21 November 2009


This is footnote to my recent (second) series on Concelebration; unlike the earlier posts, in which I shared facts, in this one I now advance a hypothesis.

"Pray Brethren that my sacrifice and yours ..."

We find the roots of this formula, which precedes the Prayer Over The Offerings, in Carolingian Gaul, in a rubric which goes: "Then indeed the Priest to [or with?] right hand and left asks of the other priests that they pray for him".

I am suggesting that originally the Orate Fratres was a formula addressed to concelebrants; although, of course, through being used by celebrants who had no concelebrants around them, it soon came to be thought of as addressed to the assistant clergy in the sanctuary and to the congregation.

The strength of my new theory is that it makes sense of the concept of "my sacrifice and yours". I have long been puzzled by the assumption we have all made that a formula which entered the Mass in the Carolingian period should seem to want so explicitly to refer to the People as offerers of the Sacrifice. Yes, I know that in a sense they certainly are, but that was a period in which emphasis was laid more and more strongly on the idea that the Priest sacrifices for the people (so that the phrase "for whom we offer unto thee" entered the Memento).


Sadie Vacantist said...

Then this formula should not be used when the priest is not concelebrating?

Adrian Furse said...

Presumably the fact that the commemoration pro vivis contains the phrase pro quibus tibi offerimus vel qui tibi offerunt hoc sacrificium laudis showing the move in the Carolingian period from the Mass as an offering of the plebs sancta Dei to the offering by the priest for the people may have some bearing upon this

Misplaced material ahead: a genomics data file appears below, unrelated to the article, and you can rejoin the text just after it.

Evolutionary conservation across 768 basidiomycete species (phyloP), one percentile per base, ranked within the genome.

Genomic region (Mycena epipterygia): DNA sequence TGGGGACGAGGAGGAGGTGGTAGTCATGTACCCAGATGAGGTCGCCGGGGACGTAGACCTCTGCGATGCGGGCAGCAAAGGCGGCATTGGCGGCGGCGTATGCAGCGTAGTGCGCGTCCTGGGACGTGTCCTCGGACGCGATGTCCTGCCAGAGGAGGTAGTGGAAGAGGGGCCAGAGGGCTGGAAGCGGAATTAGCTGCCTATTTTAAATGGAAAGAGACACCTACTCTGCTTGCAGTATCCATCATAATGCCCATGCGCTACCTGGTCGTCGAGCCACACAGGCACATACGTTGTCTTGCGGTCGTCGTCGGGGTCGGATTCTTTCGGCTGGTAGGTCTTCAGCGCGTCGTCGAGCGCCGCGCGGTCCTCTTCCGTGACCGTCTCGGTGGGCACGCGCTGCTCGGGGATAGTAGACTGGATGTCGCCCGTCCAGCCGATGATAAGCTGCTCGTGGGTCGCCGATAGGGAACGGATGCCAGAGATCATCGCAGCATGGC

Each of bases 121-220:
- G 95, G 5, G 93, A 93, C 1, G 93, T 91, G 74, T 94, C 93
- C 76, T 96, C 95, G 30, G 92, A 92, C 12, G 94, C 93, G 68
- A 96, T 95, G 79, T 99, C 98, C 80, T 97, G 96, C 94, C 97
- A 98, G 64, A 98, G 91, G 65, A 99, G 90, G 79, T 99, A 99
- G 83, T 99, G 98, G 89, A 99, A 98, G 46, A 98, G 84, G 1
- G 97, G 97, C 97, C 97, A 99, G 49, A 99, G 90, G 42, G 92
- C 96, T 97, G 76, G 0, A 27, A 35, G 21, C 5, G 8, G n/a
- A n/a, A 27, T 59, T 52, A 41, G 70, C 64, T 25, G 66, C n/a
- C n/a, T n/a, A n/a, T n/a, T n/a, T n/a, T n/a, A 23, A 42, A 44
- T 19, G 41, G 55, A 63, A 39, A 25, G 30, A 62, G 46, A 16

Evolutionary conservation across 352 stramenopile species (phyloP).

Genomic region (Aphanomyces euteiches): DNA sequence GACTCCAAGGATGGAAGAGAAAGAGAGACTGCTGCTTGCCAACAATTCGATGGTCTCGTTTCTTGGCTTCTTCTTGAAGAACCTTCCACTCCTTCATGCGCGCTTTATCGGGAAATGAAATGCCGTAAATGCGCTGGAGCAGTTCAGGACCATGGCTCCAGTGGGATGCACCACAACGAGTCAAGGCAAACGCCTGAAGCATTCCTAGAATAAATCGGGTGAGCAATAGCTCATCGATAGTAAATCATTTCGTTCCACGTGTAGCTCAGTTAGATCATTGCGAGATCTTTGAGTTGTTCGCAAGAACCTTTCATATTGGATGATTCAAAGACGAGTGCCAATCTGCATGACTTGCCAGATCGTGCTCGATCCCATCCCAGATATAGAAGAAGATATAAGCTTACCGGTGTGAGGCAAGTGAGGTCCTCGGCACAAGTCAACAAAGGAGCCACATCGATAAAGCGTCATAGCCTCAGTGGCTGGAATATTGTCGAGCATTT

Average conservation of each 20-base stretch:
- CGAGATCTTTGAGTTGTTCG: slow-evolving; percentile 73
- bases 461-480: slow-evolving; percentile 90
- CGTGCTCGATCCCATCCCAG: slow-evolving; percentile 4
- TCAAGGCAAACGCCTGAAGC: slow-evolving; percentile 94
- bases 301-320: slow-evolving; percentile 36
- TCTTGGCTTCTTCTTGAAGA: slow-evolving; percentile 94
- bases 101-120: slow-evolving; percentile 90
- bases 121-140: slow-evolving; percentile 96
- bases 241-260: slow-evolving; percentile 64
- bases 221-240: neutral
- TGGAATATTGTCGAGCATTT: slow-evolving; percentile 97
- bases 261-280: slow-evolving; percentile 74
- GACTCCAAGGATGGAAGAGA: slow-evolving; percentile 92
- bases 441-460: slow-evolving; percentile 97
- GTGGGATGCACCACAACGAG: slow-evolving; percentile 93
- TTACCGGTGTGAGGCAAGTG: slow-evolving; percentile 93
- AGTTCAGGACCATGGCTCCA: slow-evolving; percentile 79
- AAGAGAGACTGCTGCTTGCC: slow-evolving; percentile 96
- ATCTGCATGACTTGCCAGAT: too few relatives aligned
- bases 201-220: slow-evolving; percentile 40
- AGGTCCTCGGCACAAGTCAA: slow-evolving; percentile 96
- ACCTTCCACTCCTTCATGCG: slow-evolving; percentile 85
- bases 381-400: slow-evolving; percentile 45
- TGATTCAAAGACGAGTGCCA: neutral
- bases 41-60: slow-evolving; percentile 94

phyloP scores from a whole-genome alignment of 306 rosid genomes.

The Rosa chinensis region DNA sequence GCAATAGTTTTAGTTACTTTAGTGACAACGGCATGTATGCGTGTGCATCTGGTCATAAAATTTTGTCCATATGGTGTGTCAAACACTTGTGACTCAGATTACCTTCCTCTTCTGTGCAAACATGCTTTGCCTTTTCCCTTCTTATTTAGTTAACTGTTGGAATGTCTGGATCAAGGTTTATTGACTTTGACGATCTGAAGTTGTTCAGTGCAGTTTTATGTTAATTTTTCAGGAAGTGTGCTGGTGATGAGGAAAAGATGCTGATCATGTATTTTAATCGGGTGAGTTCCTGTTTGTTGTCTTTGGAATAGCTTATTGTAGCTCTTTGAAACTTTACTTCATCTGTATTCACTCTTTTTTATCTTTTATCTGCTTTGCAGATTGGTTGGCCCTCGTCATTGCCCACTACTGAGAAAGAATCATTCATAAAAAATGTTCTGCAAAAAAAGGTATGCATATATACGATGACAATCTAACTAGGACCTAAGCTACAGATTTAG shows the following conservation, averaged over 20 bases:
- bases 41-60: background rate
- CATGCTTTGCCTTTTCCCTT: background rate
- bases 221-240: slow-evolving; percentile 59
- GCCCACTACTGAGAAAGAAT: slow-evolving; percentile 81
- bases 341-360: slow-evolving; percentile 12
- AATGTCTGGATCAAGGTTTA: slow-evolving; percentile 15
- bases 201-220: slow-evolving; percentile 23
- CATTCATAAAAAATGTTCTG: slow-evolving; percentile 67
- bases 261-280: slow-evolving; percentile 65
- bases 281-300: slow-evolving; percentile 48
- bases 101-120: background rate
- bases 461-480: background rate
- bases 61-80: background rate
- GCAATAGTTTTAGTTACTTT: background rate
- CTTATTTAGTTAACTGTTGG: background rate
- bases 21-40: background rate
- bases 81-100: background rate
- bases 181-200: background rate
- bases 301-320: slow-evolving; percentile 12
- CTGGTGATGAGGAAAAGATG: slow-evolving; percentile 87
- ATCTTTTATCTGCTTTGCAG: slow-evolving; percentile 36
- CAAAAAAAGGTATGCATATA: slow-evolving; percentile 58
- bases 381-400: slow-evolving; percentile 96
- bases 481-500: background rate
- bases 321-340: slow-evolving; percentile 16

johnf said...


Here's a little anecdote I read about in the 1950's in the Catholic press.

A Catholic priest recounted how and a fellow priest were on holiday hiking in France and needed accommodation for the night. They decided to ask the local priest, who received them in his sick bed (had the flu or something)

They were in hiking gear and he asked them to prove that they were priests by reciting the 'Orate fratres' Neither could get further than the first two words.

Then the priest in bed said 'Orate fratres' and rolled over onto his stomach and finished the prayer.

Both priests then found that they too could finish the prayer if they turned away after the first two words.

Only those familiar with the Usus Antiquor would appreciate this I guess.

Anonymous said...

Reverend and dear Father,

I would suggest that the "ORATE FRATRES" is a carry over from an earlier time when the Eucharistic Liturgy of East – West had far more similar order than present. In the Coptic & Ethiopian Qiddasie (Divine Liturgy – Eucharist) the principle celebrant turns to his right, extends his hands and joins them with the assistant Priest. The principle celebrant then says:

Remember me, my father Priest, in your holy prayers.

The assistant or concelebrating Priest or Priests say:

The Lord keep your Priesthood and accept your Sacrifice and Offering with a gracious countenance.